Walmart: A Dividend Aristocrat Facing Growth Challenges

Founded in 1945, Walmart (WMT) is the world’s largest retailer with more than $500 billion in annual revenue and over 11,000 stores. About half of Walmart’s stores are located in international markets, where the company has had a presence since 1991. However, the majority of Walmart’s sales and profits are derived from the company’s U.S. stores (64% of revenue) and Sam’s Club (12%).

Walmart sells just about everything. From groceries (56% of U.S. sales) to health & wellness products (11%) to general merchandise (32%), the company’s strategy is to be the low-price leader in every product category.

In addition to its brick-and-mortar operations, Walmart's website offers millions of products that can be shipped or picked up at one of the retailer's thousands of stores.

E-commerce sales account for about 5% of the company’s total revenue but will continue growing in importance as Walmart invests less in new store openings and more in its digital operations, supply chain, and logistics.

With 46 consecutive years of dividend increases behind it, Walmart is a dividend aristocrat and is slated to become a dividend king in 2024.

Business Analysis
Guided by its founding mantra of "everyday low prices", Walmart has risen to become the number one retailer in the world.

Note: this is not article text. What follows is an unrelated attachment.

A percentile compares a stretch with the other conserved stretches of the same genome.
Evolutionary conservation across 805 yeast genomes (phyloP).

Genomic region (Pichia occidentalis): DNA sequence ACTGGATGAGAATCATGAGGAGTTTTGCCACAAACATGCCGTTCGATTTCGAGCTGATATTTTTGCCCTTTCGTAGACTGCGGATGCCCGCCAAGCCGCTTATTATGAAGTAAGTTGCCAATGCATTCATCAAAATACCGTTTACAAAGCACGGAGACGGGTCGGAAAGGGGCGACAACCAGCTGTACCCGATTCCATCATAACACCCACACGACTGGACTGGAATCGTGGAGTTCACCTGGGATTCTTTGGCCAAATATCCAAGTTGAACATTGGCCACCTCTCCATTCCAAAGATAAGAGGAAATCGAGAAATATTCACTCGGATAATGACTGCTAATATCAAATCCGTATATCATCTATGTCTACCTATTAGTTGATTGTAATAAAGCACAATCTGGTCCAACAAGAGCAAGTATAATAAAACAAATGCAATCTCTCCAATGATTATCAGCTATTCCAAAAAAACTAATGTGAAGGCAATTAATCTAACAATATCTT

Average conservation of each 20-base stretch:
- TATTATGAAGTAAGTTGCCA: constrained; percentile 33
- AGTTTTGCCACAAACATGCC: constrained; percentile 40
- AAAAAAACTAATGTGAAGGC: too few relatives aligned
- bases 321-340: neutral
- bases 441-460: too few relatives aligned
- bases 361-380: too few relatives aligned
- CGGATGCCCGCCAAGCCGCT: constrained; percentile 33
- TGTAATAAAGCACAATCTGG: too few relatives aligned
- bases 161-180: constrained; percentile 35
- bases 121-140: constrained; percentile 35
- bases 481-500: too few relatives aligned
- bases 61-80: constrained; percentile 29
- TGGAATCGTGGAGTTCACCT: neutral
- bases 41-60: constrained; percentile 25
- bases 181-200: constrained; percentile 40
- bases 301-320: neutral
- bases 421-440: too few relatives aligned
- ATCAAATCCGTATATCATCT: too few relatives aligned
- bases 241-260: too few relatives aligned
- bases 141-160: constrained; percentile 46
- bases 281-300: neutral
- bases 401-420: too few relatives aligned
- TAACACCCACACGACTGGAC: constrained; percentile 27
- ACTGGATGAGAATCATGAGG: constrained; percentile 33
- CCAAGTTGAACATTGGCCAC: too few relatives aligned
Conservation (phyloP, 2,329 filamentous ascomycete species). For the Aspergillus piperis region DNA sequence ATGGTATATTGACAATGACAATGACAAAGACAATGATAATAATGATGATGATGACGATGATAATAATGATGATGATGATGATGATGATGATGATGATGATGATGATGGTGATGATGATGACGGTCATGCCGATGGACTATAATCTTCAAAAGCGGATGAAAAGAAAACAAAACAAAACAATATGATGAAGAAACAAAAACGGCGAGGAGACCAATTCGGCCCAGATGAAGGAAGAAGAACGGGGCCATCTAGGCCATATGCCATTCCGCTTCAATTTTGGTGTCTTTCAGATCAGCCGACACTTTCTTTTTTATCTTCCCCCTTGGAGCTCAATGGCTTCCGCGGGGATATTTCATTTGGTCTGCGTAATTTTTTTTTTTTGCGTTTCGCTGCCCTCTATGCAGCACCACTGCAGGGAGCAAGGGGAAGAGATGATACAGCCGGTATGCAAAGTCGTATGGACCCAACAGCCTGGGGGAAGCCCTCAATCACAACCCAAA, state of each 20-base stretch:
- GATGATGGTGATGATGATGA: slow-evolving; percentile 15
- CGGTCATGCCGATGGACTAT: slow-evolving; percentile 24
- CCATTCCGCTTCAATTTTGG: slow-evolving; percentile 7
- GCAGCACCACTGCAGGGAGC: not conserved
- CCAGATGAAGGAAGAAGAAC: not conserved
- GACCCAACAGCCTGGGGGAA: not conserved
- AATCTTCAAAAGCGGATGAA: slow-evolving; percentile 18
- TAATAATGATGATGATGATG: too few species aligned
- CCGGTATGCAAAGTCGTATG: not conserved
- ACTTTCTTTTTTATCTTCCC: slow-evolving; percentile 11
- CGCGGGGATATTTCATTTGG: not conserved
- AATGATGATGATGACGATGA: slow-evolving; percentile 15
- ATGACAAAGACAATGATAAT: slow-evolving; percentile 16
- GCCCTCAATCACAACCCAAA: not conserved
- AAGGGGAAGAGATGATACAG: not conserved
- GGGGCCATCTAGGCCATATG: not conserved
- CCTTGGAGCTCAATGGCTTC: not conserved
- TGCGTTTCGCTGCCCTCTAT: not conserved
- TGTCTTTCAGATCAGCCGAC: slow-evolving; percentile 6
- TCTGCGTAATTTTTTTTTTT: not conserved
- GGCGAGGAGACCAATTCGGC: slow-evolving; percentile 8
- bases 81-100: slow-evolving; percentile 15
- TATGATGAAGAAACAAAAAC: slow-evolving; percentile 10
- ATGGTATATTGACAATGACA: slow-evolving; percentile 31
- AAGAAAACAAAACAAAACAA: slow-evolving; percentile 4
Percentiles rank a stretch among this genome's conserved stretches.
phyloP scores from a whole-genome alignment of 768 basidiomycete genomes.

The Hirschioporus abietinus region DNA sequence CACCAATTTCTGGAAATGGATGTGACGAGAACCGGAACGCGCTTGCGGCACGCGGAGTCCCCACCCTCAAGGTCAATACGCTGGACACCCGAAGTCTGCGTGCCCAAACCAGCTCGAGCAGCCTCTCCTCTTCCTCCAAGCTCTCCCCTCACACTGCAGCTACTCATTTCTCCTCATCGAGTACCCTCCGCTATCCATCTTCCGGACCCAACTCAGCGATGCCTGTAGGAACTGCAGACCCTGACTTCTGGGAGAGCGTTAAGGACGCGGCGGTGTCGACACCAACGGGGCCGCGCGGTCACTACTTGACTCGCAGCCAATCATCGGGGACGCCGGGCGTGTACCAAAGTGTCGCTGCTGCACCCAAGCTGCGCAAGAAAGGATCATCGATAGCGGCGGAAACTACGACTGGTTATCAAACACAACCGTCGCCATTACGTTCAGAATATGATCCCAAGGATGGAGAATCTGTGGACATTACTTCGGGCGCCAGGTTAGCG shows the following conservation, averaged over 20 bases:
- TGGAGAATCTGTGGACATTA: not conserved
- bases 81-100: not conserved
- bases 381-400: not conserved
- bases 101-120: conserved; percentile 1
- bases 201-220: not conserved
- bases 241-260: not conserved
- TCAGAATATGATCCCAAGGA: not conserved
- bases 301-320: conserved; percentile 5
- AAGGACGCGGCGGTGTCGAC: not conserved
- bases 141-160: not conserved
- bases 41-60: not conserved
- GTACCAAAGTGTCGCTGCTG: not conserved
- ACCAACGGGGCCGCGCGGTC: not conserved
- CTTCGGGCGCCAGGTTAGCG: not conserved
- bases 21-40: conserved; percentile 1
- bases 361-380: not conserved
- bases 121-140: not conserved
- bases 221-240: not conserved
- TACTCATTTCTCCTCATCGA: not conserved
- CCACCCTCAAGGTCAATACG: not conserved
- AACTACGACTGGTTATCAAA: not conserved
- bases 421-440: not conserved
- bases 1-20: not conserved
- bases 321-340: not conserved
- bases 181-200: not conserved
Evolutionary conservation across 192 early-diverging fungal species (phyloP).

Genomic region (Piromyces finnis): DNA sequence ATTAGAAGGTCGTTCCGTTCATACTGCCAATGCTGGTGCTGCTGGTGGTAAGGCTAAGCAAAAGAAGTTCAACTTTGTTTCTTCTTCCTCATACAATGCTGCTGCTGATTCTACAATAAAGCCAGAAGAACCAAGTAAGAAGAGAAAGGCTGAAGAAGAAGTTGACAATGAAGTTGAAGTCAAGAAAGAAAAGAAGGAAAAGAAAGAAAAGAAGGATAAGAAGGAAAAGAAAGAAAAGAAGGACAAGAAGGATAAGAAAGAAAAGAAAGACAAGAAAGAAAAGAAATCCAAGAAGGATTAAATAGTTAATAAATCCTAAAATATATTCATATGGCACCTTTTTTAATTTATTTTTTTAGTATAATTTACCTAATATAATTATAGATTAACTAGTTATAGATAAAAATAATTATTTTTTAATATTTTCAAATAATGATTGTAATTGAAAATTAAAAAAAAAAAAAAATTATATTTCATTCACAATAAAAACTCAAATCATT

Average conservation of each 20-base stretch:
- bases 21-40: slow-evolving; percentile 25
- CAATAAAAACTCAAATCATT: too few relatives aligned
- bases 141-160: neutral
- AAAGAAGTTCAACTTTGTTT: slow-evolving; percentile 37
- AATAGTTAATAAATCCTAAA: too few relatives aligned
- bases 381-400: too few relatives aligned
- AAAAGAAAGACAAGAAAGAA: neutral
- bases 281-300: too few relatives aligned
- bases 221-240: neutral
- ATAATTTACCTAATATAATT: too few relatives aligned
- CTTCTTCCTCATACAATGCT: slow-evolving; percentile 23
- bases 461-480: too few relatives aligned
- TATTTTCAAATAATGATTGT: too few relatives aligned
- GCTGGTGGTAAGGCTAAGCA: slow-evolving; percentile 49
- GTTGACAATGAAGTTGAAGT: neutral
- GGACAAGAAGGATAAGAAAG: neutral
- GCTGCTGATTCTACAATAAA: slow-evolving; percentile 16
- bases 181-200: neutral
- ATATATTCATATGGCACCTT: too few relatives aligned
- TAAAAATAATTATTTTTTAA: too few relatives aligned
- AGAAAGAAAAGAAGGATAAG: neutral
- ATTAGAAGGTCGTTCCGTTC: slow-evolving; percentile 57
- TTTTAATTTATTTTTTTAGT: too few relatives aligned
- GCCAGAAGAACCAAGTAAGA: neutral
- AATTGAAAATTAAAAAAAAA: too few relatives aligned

The intense focus on low cost is made possible by Walmart's substantial size, economies of scale, and the nation's largest distribution and logistics network.

The company has spent decades and tens of billions of dollars building, adapting, and perfecting its huge network of stores. Today, 90% of the U.S. population lives within 10 miles of one of Walmart's 6,000 stores, served by a logistics network that...

  • sources products from more than 100,000 suppliers in over 100 countries 
  • has over 150 distribution centers which average over 1 million square feet
  • runs a fleet of more than 6,100 trucks, 61,000 trailers, and 7,800 drivers 
  • has each distribution center support 90-plus stores within a 150-mile radius

In a highly competitive, low-margin industry like retail, few rivals have the financial resources or patience to attempt to replicate the company's extensive supply chain.

Over the past 70 years, Walmart has proven itself capable of adapting to grow its business. In the 1980s, for instance, Walmart concluded that it had largely saturated the U.S. market with its traditional discount centers.

In response, the company launched Hypermarkets and then Supercenters, massive stores averaging 180,00 square feet in size that combine groceries and general merchandise under one roof. Walmart is now America's largest grocer with about double the market share of its nearest competitor, Kroger (KR).